A lot to digest, the takeaway may be that the summer run up in pricing was largely overdone.  Momentum begets momentum and before you know it you are $.50 higher.  Again, with the steep backwardation in the market, opportunities still exist in the spring and summer months to firm up pricing.   This winter may be tough as tight supplies and volatile daily price swings will rule.  Add in, what is expected to be an above average snow season, its important to have the right Supplier in your corner. One that not only has product, but the means to deliver as well.

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The Market Giveth and the Market Taketh - Winter is Coming

We had a nice $.10 pullback going from Friday to Tuesday, but the market giveth and the market taketh. After another 2.2-million-barrel draw in crude inventories posted this week, the entire complex moved higher even with gas and diesel showing slight increases.  Furthermore, product demand showed down again year over year by about 5%.  A fair amount of talk and politicizing of a looming Government shutdown will have on financial markets and heavily regulated industries like air travel.  All providing support to pricing.  Still, it looks as though we may have topped out in the last few weeks as we move into the winter season.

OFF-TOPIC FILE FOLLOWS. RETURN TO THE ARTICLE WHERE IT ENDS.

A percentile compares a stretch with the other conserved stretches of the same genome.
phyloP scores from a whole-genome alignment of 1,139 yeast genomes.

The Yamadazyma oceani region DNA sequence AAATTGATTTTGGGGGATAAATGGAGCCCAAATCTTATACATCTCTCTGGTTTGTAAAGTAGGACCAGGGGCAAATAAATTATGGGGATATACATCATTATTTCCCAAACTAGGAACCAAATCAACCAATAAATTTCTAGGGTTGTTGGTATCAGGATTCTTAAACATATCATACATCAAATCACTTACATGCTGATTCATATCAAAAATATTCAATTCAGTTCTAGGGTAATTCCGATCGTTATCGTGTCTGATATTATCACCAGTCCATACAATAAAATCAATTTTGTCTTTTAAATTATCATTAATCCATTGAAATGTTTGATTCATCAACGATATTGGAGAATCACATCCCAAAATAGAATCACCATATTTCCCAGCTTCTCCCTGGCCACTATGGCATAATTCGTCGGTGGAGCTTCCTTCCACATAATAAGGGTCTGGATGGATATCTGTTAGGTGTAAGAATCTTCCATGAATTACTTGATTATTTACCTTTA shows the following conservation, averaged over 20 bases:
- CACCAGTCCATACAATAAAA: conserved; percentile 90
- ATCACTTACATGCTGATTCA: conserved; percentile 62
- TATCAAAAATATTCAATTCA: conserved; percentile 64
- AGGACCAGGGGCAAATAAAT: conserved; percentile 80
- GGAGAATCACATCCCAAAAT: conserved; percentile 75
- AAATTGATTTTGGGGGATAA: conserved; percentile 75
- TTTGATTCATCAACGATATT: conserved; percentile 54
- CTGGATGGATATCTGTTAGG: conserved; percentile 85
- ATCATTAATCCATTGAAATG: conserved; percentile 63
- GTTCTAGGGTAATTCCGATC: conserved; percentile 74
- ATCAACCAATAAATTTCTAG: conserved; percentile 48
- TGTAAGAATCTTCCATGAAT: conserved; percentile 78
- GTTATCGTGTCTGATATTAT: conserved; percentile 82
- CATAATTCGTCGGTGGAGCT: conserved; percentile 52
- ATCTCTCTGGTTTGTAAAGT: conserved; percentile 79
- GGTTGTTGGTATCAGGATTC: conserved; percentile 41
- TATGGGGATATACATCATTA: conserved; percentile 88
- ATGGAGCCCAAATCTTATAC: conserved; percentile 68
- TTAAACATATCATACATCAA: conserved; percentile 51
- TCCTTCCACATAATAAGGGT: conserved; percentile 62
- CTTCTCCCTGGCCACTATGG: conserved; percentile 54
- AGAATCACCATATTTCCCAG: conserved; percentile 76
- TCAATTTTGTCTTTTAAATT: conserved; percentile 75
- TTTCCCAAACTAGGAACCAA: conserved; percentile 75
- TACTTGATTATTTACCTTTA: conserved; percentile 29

I know it's tough to think about winter right now, but it’s coming.  It’s widely agreed that we have moved back into an El Nino weather pattern, which for the Northeast means typically more snow and very cold January and February (good time to get fillports, ladders, and access to tanks colored, cleaned and repaired).   Looking into winter months, some may be challenged on many fronts.  It looks as though security of demand is the key factor in security of supply.  With pricing still sharply backwards, you may find some suppliers not willing to bring in excess gallons or niche product such as Kero, that are not already spoken for.  Have conversations now and be sure you and your supplier are on the same page.  DKB is acutely aware of our customers' needs and as in years past, have your needs first. As always, feel free to reach out. (You can reach out by phone, or schedule a call at a good time for you using this link:  Schedule a Call )